A Gift of Sweet, Syrupy Clementines

A sweet, delicious DIY gift.

I don’t know about you, but a gift at this time of year of something precious and sweet, all tied up with a bow in a glass jar is as wonderful as something in a familiar little blue box.

OK, almost as wonderful.

“Honey-Preserved Clementines” could not be easier, either, especially for a can-o-phobe like myself, who admittedly gets a little nervous around water-bath equipment.

But since these jars get stored in the refrigerator, you can skip that sort of, kind of scary step.

This recipe, published in the Dec. 2009/Jan. 2010 issue of Fine Cooking magazine, comes from my friends and prolific cookbook authors, Bruce Weinstein and Mark Scarbrough.

Slice seedless clementines, then place them in a saucepan with water, honey, sugar, cloves, cardamom pods and a cinnamon stick. I added the seeds and pod of a vanilla bean, just because I happened to have one on hand. I’m thinking a slice of fresh ginger might be a nice addition, too.

Slice your clementines horizontally.

Bring the mixture to a boil, then let it simmer for a bit. Take it off the heat and let it sit out overnight, covered, for eight to 12 hours, according to the directions. I actually let mine sit out for a good 17 hours and it was fine.

Carefully place the clementine slices into a quart jar or smaller jars. Boil the syrup for a few more minutes to reduce it, then spoon it over the clementines in the jars. Once the mixture has cooled, screw the lids in place and store the jars in the refrigerator.

Now, comes the fun part — enjoying the clementines. Weinstein and Scarbrough suggest stirring some of the syrup and slices of clementines into yogurt or rice pudding,  topping ice cream, adding to beef stew, accenting lamb tagine or using some in a stuffing for roast turkey, chicken or duck.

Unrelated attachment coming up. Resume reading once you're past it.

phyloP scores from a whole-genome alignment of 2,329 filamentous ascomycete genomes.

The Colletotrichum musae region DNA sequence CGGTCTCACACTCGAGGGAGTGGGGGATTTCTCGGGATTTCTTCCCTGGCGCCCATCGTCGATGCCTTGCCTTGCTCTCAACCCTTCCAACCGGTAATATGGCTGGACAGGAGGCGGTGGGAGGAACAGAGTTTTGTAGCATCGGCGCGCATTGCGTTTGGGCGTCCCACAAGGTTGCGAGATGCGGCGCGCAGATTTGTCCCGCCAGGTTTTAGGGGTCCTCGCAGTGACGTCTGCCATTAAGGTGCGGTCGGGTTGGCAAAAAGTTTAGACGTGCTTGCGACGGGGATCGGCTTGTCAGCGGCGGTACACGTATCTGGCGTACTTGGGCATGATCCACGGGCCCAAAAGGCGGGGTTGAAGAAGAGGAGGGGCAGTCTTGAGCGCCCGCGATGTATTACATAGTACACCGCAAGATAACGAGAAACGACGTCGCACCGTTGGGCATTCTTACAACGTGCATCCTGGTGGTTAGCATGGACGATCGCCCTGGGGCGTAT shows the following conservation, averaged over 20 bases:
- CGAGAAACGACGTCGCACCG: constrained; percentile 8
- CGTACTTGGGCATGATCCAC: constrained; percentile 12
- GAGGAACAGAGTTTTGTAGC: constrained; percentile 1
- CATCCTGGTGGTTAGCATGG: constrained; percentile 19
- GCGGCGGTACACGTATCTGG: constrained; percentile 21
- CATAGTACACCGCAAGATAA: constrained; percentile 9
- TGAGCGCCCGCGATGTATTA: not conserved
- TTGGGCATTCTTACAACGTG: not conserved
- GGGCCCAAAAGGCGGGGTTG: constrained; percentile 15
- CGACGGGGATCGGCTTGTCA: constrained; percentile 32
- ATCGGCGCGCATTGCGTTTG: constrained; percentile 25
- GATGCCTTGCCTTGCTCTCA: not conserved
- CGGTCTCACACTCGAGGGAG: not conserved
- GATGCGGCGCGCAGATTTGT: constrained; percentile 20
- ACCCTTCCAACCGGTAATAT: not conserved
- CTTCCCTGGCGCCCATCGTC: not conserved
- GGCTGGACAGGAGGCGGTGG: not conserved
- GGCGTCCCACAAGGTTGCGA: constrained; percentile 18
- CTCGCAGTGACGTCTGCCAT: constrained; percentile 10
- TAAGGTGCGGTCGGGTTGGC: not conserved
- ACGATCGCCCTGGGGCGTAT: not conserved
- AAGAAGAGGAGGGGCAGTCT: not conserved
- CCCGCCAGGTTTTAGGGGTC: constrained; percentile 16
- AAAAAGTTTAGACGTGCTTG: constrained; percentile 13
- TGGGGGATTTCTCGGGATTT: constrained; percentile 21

No doubt, you’ll come up with lots of other uses for these sticky, tender citrus slices drenched in sweet, unctuous syrup. The jars make great gifts, too — well, if you can bring yourself to part with them.

After resting overnight, the clementine slices go into jars before the syrup is added.

Honey-Preserved Clementines

(Makes about 1 quart)

1 cup honey

1 cup granulated sugar

5 whole cloves

2 green cardamom pods

1 (4-inch) cinnamon stick

1 slice fresh ginger (optional)

1 vanilla bean (optional)

1 1/2 pounds firm clementines (5 to 7), cut horizontally into 3/4-inch-thick slices

In a 4-quart saucepan, bring 1 cup water and the honey, sugar, spices, cloves, cardamom, cinnamon stick and ginger, if using. Slice vanilla bean in half, scrape seeds, and add seeds and bean to saucepan, if using. Bring to a boil over high heat.

Gently slip clementines into the liquid without stirring. (If any slices are mostly rind, place them rind down.) Return to a full boil and then reduce the heat to low, cover, and simmer for 10 minutes. Remove the pan from heat, cover, and set aside over night, or at least 8 and up to 17 hours.

Spoon and gently pack the slices into a 1-quart canning jar or a couple of smaller jars. Bring the syrup in the saucepan back to a boil over medium-high heat; boil 3 minutes to concentrate the flavors.

Pour syrup over slices to cover. (If you have a little bit of syrup leftover, use it to stir into tea or yogurt or to top biscuits.) Cool to room temperature. Seal and refrigerate for at least 1 week before using. The clementines will keep in the refrigerator for up to 3 months.

Variations: Substitute 1 1/2 pounds seedless thin-skinned oranges (such as Valencia or blood oranges), seeded Meyer lemons, or seeded tangerines.